Tech Against Terrorism is delighted to launch its report on “Terrorist Use of End-to-End Encryption: State of Play, Misconceptions, and Mitigation Strategies”.

You can access the report here and the executive summary here.


This report provides a comprehensive overview of the risks and mitigation strategies related to the abuse of services offering end-to-end encryption (E2EE) by terrorists and violent extremists, and outlines recommendations for governments and tech companies. 

To counter criminal use of E2EE, we need to go beyond the “encryption debate” which juxtaposes a misperception of E2EE features causing or leading to criminal and/or terrorist activity on one side against heavy handed interventions that risk harming security protocols and the right to privacy on the other. Instead, countering criminal use of E2EE should be done alongside the safeguarding and strengthening of online security protocols. 

Key findings from the report: 

  • User concerns over online privacy and misuse of data have driven an increase in E2EE offering by online service providers in particular messaging services. As a result, most leading messaging services now offer E2EE as a default or opt-in.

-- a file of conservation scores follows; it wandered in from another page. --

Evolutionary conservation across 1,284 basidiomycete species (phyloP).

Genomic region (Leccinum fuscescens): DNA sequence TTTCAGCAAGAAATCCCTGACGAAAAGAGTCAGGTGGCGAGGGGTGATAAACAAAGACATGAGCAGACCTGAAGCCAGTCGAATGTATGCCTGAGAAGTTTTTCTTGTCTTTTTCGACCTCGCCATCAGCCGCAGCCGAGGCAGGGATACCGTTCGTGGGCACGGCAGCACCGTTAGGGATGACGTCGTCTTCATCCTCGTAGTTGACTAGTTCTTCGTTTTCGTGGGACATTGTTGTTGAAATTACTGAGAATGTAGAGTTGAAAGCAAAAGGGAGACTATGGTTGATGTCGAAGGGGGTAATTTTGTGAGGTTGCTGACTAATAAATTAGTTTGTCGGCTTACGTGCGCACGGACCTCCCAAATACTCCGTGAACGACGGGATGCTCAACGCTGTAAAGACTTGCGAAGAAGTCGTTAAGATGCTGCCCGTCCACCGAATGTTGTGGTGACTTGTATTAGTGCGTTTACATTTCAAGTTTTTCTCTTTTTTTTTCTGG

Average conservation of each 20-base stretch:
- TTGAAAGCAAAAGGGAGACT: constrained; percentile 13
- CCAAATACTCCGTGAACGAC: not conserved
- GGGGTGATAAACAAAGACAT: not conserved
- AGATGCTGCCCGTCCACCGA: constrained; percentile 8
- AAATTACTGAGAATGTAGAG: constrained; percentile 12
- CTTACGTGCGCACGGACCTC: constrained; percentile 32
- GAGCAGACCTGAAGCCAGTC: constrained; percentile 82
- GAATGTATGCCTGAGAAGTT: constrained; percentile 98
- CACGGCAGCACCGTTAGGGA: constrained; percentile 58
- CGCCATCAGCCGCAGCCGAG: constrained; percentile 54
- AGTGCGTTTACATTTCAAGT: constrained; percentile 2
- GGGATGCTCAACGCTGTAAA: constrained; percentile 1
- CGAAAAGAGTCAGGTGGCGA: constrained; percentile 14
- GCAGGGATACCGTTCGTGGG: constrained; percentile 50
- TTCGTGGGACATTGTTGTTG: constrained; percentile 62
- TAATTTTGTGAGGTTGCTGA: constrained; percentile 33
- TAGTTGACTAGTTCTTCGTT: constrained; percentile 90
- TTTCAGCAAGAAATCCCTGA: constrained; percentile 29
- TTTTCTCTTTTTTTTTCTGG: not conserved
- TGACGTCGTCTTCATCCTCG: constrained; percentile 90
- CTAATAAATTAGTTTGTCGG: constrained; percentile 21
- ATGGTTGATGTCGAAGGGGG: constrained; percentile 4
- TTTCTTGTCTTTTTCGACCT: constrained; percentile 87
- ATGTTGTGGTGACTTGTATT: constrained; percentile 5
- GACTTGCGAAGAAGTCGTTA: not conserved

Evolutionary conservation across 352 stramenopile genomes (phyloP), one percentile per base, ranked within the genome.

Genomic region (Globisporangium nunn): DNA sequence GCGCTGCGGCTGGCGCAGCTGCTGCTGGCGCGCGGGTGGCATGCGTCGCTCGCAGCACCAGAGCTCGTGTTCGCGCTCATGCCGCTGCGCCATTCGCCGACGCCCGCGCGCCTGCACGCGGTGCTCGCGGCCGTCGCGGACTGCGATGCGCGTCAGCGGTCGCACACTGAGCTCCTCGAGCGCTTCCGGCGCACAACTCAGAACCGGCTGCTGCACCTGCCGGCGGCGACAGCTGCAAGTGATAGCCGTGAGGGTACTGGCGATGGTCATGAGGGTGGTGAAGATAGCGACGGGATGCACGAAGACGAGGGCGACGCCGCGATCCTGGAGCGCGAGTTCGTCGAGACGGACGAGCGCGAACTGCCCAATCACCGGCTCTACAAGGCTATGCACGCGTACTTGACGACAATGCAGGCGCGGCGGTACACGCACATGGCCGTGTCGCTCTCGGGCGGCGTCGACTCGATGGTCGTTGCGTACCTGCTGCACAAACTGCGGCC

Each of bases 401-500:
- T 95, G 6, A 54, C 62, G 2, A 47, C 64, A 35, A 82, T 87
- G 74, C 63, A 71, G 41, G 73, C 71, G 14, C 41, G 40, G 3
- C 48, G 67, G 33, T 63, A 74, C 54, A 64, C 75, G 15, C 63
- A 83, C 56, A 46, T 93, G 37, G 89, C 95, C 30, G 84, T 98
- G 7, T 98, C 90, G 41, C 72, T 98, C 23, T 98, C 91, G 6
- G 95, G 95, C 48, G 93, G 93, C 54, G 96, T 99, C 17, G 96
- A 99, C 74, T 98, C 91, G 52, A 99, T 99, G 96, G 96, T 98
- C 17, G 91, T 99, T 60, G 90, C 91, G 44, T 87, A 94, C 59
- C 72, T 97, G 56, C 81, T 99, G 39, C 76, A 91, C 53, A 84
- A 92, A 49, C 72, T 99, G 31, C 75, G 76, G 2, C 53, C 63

• Despite user demand for E2EE, policymakers and law enforcement agencies have made calls to reign in E2EE use, often motivated by concerns over criminal exploitation of E2EE technology. For example, governments have called for the introduction of so-called backdoors to counter terrorist use of E2EE and have asked that companies monitor their platforms to detect child sexual abuse material.
  • Encryption experts, digital rights advocates, and tech companies all agree that there is no safe backdoor to encryption. Any backdoor would create more security risks, including for individual users, than it would solve. Any friction in the message transmission chain, or security vulnerabilities in the encryption protocol, risks being exploited by adversarial (state and non-state) actors.
  • Backdoors to and monitoring of encrypted communications raise significant jurisdictional questions and present a significant infringement on the fundamental right to privacy.
  • Legal requirements for backdoors or monitoring will set a dangerous precedent for online privacy.
  • Contrary to the rationale underpinning policymakers’ calls for backdoors, E2EE is not in and of itself a crucial feature for terrorists when deciding to establish themselves on an app or platform. Terrorists assess several features of platforms before deciding to establish a presence, including usability, stability, security, and audience reach.

The report was commissioned by Facebook. All findings represent Tech Against Terrorism’s independent analysis and research.